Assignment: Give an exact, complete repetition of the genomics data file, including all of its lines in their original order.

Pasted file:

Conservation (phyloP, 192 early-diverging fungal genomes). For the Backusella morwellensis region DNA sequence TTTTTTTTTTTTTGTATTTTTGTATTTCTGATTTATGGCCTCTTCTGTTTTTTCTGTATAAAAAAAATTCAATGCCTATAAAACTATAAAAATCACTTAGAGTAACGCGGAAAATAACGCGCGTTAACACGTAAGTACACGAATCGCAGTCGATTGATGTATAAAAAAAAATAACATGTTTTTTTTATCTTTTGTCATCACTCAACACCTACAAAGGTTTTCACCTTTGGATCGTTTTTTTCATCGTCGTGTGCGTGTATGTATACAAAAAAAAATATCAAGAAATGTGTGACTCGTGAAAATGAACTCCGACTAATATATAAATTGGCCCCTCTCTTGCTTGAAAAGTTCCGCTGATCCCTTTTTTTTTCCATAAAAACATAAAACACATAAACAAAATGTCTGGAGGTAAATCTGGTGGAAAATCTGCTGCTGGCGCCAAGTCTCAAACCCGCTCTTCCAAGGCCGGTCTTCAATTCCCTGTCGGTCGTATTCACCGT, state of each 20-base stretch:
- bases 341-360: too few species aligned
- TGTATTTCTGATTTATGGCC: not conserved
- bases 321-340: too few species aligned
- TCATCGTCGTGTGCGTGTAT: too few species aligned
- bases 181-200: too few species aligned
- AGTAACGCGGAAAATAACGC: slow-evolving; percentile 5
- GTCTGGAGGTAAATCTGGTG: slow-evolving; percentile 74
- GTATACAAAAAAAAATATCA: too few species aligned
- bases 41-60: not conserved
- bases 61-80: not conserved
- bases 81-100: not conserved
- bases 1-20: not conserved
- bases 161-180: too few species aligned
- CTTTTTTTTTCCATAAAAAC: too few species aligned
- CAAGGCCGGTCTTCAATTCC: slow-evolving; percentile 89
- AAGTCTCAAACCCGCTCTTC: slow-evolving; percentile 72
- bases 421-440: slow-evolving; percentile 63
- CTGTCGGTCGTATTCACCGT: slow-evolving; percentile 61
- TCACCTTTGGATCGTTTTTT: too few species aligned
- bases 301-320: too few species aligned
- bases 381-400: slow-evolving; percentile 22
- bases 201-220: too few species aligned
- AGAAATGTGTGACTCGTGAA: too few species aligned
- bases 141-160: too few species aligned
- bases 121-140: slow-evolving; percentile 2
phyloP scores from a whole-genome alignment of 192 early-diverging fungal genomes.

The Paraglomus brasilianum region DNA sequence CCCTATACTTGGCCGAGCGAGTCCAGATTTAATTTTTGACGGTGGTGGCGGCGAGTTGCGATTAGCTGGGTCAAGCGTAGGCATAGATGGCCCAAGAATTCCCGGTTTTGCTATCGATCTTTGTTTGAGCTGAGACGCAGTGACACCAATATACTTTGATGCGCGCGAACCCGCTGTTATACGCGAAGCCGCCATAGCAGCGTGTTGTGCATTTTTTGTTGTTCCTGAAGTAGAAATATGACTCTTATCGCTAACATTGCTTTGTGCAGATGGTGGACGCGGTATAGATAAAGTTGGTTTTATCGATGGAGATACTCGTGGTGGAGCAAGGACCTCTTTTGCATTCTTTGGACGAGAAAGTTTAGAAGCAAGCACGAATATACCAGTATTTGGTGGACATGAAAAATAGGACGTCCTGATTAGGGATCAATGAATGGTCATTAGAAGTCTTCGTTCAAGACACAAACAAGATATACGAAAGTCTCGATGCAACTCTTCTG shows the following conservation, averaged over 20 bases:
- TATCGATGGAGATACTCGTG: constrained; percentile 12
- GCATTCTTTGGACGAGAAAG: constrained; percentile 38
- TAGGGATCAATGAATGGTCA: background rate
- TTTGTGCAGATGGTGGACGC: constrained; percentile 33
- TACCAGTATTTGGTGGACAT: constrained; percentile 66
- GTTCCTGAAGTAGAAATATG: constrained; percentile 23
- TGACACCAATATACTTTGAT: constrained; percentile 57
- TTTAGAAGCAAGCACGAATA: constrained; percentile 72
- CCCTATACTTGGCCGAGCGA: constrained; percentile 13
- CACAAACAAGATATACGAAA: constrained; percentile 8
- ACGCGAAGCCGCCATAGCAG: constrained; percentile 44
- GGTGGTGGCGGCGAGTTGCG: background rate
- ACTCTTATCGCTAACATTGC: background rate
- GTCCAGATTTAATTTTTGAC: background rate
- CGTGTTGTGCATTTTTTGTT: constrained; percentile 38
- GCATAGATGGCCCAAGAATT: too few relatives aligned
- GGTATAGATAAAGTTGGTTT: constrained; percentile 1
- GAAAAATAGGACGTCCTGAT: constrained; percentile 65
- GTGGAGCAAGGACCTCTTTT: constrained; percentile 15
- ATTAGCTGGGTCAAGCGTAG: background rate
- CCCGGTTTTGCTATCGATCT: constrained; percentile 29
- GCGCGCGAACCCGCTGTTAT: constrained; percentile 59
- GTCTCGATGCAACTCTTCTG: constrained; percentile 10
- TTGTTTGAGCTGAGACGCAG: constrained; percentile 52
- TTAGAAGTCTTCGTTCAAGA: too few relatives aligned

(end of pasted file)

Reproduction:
Conservation (phyloP, 192 early-diverging fungal genomes). For the Backusella morwellensis region DNA sequence TTTTTTTTTTTTTGTATTTTTGTATTTCTGATTTATGGCCTCTTCTGTTTTTTCTGTATAAAAAAAATTCAATGCCTATAAAACTATAAAAATCACTTAGAGTAACGCGGAAAATAACGCGCGTTAACACGTAAGTACACGAATCGCAGTCGATTGATGTATAAAAAAAAATAACATGTTTTTTTTATCTTTTGTCATCACTCAACACCTACAAAGGTTTTCACCTTTGGATCGTTTTTTTCATCGTCGTGTGCGTGTATGTATACAAAAAAAAATATCAAGAAATGTGTGACTCGTGAAAATGAACTCCGACTAATATATAAATTGGCCCCTCTCTTGCTTGAAAAGTTCCGCTGATCCCTTTTTTTTTCCATAAAAACATAAAACACATAAACAAAATGTCTGGAGGTAAATCTGGTGGAAAATCTGCTGCTGGCGCCAAGTCTCAAACCCGCTCTTCCAAGGCCGGTCTTCAATTCCCTGTCGGTCGTATTCACCGT, state of each 20-base stretch:
- bases 341-360: too few species aligned
- TGTATTTCTGATTTATGGCC: not conserved
- bases 321-340: too few species aligned
- TCATCGTCGTGTGCGTGTAT: too few species aligned
- bases 181-200: too few species aligned
- AGTAACGCGGAAAATAACGC: slow-evolving; percentile 5
- GTCTGGAGGTAAATCTGGTG: slow-evolving; percentile 74
- GTATACAAAAAAAAATATCA: too few species aligned
- bases 41-60: not conserved
- bases 61-80: not conserved
- bases 81-100: not conserved
- bases 1-20: not conserved
- bases 161-180: too few species aligned
- CTTTTTTTTTCCATAAAAAC: too few species aligned
- CAAGGCCGGTCTTCAATTCC: slow-evolving; percentile 89
- AAGTCTCAAACCCGCTCTTC: slow-evolving; percentile 72
- bases 421-440: slow-evolving; percentile 63
- CTGTCGGTCGTATTCACCGT: slow-evolving; percentile 61
- TCACCTTTGGATCGTTTTTT: too few species aligned
- bases 301-320: too few species aligned
- bases 381-400: slow-evolving; percentile 22
- bases 201-220: too few species aligned
- AGAAATGTGTGACTCGTGAA: too few species aligned
- bases 141-160: too few species aligned
- bases 121-140: slow-evolving; percentile 2
phyloP scores from a whole-genome alignment of 192 early-diverging fungal genomes.

The Paraglomus brasilianum region DNA sequence CCCTATACTTGGCCGAGCGAGTCCAGATTTAATTTTTGACGGTGGTGGCGGCGAGTTGCGATTAGCTGGGTCAAGCGTAGGCATAGATGGCCCAAGAATTCCCGGTTTTGCTATCGATCTTTGTTTGAGCTGAGACGCAGTGACACCAATATACTTTGATGCGCGCGAACCCGCTGTTATACGCGAAGCCGCCATAGCAGCGTGTTGTGCATTTTTTGTTGTTCCTGAAGTAGAAATATGACTCTTATCGCTAACATTGCTTTGTGCAGATGGTGGACGCGGTATAGATAAAGTTGGTTTTATCGATGGAGATACTCGTGGTGGAGCAAGGACCTCTTTTGCATTCTTTGGACGAGAAAGTTTAGAAGCAAGCACGAATATACCAGTATTTGGTGGACATGAAAAATAGGACGTCCTGATTAGGGATCAATGAATGGTCATTAGAAGTCTTCGTTCAAGACACAAACAAGATATACGAAAGTCTCGATGCAACTCTTCTG shows the following conservation, averaged over 20 bases:
- TATCGATGGAGATACTCGTG: constrained; percentile 12
- GCATTCTTTGGACGAGAAAG: constrained; percentile 38
- TAGGGATCAATGAATGGTCA: background rate
- TTTGTGCAGATGGTGGACGC: constrained; percentile 33
- TACCAGTATTTGGTGGACAT: constrained; percentile 66
- GTTCCTGAAGTAGAAATATG: constrained; percentile 23
- TGACACCAATATACTTTGAT: constrained; percentile 57
- TTTAGAAGCAAGCACGAATA: constrained; percentile 72
- CCCTATACTTGGCCGAGCGA: constrained; percentile 13
- CACAAACAAGATATACGAAA: constrained; percentile 8
- ACGCGAAGCCGCCATAGCAG: constrained; percentile 44
- GGTGGTGGCGGCGAGTTGCG: background rate
- ACTCTTATCGCTAACATTGC: background rate
- GTCCAGATTTAATTTTTGAC: background rate
- CGTGTTGTGCATTTTTTGTT: constrained; percentile 38
- GCATAGATGGCCCAAGAATT: too few relatives aligned
- GGTATAGATAAAGTTGGTTT: constrained; percentile 1
- GAAAAATAGGACGTCCTGAT: constrained; percentile 65
- GTGGAGCAAGGACCTCTTTT: constrained; percentile 15
- ATTAGCTGGGTCAAGCGTAG: background rate
- CCCGGTTTTGCTATCGATCT: constrained; percentile 29
- GCGCGCGAACCCGCTGTTAT: constrained; percentile 59
- GTCTCGATGCAACTCTTCTG: constrained; percentile 10
- TTGTTTGAGCTGAGACGCAG: constrained; percentile 52
- TTAGAAGTCTTCGTTCAAGA: too few relatives aligned